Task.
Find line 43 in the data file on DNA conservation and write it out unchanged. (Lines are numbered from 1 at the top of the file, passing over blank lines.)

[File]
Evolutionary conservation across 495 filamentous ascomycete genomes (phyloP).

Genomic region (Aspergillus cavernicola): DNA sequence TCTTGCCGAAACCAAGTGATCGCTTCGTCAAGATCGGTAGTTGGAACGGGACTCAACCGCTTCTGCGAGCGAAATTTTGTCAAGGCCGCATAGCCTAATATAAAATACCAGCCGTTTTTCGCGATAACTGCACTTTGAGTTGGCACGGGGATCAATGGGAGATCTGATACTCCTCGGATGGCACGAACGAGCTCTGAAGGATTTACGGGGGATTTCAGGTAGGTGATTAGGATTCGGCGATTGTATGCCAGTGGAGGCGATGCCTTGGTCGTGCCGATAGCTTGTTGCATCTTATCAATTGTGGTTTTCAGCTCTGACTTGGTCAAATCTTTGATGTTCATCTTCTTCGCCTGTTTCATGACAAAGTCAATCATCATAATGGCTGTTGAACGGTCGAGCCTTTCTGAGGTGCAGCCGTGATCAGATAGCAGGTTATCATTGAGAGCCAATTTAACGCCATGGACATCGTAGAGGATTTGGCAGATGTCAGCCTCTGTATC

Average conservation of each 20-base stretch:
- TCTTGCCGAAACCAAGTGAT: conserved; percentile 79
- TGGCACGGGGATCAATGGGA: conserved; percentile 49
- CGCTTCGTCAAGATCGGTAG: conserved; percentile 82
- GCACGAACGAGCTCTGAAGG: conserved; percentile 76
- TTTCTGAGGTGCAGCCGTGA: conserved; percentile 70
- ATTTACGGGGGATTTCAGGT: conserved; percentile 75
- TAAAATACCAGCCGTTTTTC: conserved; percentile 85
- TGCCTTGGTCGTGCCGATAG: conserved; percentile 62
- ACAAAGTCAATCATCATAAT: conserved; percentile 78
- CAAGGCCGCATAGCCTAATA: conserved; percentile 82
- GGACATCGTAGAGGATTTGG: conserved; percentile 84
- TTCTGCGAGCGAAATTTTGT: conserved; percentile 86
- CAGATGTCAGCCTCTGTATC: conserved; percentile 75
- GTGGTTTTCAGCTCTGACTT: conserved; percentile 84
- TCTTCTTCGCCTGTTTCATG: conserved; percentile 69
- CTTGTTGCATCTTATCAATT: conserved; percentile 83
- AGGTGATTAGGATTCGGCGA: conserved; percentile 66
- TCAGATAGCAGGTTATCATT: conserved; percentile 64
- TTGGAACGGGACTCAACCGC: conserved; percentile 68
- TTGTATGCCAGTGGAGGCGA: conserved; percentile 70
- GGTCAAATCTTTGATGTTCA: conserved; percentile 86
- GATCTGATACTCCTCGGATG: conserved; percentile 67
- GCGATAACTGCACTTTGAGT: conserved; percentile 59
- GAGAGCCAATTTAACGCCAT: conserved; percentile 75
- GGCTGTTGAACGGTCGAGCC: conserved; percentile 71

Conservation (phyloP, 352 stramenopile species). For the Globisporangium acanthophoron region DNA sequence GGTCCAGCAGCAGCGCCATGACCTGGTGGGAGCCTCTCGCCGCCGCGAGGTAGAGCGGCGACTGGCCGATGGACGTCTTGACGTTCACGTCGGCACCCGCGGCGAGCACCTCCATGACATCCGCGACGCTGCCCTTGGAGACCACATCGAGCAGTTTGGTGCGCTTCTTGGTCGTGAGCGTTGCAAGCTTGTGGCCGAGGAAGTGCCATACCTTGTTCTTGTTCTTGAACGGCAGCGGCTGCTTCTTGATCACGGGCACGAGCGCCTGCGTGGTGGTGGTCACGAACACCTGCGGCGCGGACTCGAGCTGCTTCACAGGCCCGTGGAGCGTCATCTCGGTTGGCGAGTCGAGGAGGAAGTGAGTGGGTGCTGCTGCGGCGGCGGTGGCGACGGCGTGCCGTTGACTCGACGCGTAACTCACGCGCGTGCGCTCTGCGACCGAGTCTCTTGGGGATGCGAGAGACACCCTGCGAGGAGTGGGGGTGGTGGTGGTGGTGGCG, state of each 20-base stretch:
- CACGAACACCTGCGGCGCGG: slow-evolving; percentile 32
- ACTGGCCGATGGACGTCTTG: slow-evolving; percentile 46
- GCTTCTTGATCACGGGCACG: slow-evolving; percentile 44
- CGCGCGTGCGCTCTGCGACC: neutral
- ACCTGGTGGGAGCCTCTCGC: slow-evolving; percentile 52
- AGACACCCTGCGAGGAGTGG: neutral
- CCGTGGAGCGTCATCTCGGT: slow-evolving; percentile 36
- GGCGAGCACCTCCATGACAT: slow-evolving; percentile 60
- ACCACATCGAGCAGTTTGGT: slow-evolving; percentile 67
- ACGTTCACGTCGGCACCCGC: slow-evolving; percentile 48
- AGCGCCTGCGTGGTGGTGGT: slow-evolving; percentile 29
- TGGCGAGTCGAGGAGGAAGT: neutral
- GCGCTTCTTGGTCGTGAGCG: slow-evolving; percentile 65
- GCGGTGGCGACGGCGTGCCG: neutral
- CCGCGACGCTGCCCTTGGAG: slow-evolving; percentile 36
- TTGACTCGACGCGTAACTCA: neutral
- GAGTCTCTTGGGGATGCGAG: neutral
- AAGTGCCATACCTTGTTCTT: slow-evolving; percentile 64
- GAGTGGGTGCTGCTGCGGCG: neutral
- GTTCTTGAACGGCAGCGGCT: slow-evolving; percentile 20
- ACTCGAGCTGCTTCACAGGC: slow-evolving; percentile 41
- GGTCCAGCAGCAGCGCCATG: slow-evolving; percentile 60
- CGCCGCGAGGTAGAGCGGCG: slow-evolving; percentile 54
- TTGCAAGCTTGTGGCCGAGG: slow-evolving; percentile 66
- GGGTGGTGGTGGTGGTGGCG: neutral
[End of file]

- GCGGTGGCGACGGCGTGCCG: neutral